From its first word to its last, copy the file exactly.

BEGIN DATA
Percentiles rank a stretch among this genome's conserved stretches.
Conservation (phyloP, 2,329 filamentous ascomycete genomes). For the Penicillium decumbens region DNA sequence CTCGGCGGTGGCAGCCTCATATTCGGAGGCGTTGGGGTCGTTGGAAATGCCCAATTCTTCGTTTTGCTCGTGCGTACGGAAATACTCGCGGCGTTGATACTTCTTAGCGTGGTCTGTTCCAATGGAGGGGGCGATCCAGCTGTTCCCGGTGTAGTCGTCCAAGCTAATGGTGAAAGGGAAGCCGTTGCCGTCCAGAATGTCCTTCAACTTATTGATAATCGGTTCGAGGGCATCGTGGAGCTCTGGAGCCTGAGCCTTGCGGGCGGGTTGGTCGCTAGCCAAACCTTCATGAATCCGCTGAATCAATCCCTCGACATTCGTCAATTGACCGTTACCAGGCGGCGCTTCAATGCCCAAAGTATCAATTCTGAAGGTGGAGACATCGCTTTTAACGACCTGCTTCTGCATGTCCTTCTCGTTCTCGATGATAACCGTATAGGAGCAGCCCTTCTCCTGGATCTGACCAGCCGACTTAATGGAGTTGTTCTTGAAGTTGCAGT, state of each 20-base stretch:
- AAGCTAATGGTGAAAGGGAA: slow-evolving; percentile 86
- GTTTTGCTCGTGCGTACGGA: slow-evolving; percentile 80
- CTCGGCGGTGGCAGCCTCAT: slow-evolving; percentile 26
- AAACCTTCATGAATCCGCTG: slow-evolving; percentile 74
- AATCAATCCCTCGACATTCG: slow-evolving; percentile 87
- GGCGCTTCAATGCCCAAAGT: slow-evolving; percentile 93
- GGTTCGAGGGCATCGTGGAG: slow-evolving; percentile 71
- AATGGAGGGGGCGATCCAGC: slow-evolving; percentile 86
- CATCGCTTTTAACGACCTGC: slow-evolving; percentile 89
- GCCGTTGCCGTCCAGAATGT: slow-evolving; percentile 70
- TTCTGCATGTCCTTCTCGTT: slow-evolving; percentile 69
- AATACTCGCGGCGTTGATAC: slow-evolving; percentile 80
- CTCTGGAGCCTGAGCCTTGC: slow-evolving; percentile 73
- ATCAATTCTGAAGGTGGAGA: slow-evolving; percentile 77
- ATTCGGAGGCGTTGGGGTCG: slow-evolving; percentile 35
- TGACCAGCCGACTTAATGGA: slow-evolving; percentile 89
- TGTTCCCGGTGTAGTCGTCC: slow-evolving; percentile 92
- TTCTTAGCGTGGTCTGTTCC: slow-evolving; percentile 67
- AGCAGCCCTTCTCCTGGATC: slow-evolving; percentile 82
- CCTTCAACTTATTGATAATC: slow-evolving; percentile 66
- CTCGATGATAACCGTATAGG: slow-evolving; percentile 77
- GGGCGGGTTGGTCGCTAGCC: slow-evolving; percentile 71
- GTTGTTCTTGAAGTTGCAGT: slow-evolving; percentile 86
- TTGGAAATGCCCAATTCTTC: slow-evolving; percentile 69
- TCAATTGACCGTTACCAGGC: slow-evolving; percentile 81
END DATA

Percentiles rank a stretch among this genome's conserved stretches.
Conservation (phyloP, 2,329 filamentous ascomycete genomes). For the Penicillium decumbens region DNA sequence CTCGGCGGTGGCAGCCTCATATTCGGAGGCGTTGGGGTCGTTGGAAATGCCCAATTCTTCGTTTTGCTCGTGCGTACGGAAATACTCGCGGCGTTGATACTTCTTAGCGTGGTCTGTTCCAATGGAGGGGGCGATCCAGCTGTTCCCGGTGTAGTCGTCCAAGCTAATGGTGAAAGGGAAGCCGTTGCCGTCCAGAATGTCCTTCAACTTATTGATAATCGGTTCGAGGGCATCGTGGAGCTCTGGAGCCTGAGCCTTGCGGGCGGGTTGGTCGCTAGCCAAACCTTCATGAATCCGCTGAATCAATCCCTCGACATTCGTCAATTGACCGTTACCAGGCGGCGCTTCAATGCCCAAAGTATCAATTCTGAAGGTGGAGACATCGCTTTTAACGACCTGCTTCTGCATGTCCTTCTCGTTCTCGATGATAACCGTATAGGAGCAGCCCTTCTCCTGGATCTGACCAGCCGACTTAATGGAGTTGTTCTTGAAGTTGCAGT, state of each 20-base stretch:
- AAGCTAATGGTGAAAGGGAA: slow-evolving; percentile 86
- GTTTTGCTCGTGCGTACGGA: slow-evolving; percentile 80
- CTCGGCGGTGGCAGCCTCAT: slow-evolving; percentile 26
- AAACCTTCATGAATCCGCTG: slow-evolving; percentile 74
- AATCAATCCCTCGACATTCG: slow-evolving; percentile 87
- GGCGCTTCAATGCCCAAAGT: slow-evolving; percentile 93
- GGTTCGAGGGCATCGTGGAG: slow-evolving; percentile 71
- AATGGAGGGGGCGATCCAGC: slow-evolving; percentile 86
- CATCGCTTTTAACGACCTGC: slow-evolving; percentile 89
- GCCGTTGCCGTCCAGAATGT: slow-evolving; percentile 70
- TTCTGCATGTCCTTCTCGTT: slow-evolving; percentile 69
- AATACTCGCGGCGTTGATAC: slow-evolving; percentile 80
- CTCTGGAGCCTGAGCCTTGC: slow-evolving; percentile 73
- ATCAATTCTGAAGGTGGAGA: slow-evolving; percentile 77
- ATTCGGAGGCGTTGGGGTCG: slow-evolving; percentile 35
- TGACCAGCCGACTTAATGGA: slow-evolving; percentile 89
- TGTTCCCGGTGTAGTCGTCC: slow-evolving; percentile 92
- TTCTTAGCGTGGTCTGTTCC: slow-evolving; percentile 67
- AGCAGCCCTTCTCCTGGATC: slow-evolving; percentile 82
- CCTTCAACTTATTGATAATC: slow-evolving; percentile 66
- CTCGATGATAACCGTATAGG: slow-evolving; percentile 77
- GGGCGGGTTGGTCGCTAGCC: slow-evolving; percentile 71
- GTTGTTCTTGAAGTTGCAGT: slow-evolving; percentile 86
- TTGGAAATGCCCAATTCTTC: slow-evolving; percentile 69
- TCAATTGACCGTTACCAGGC: slow-evolving; percentile 81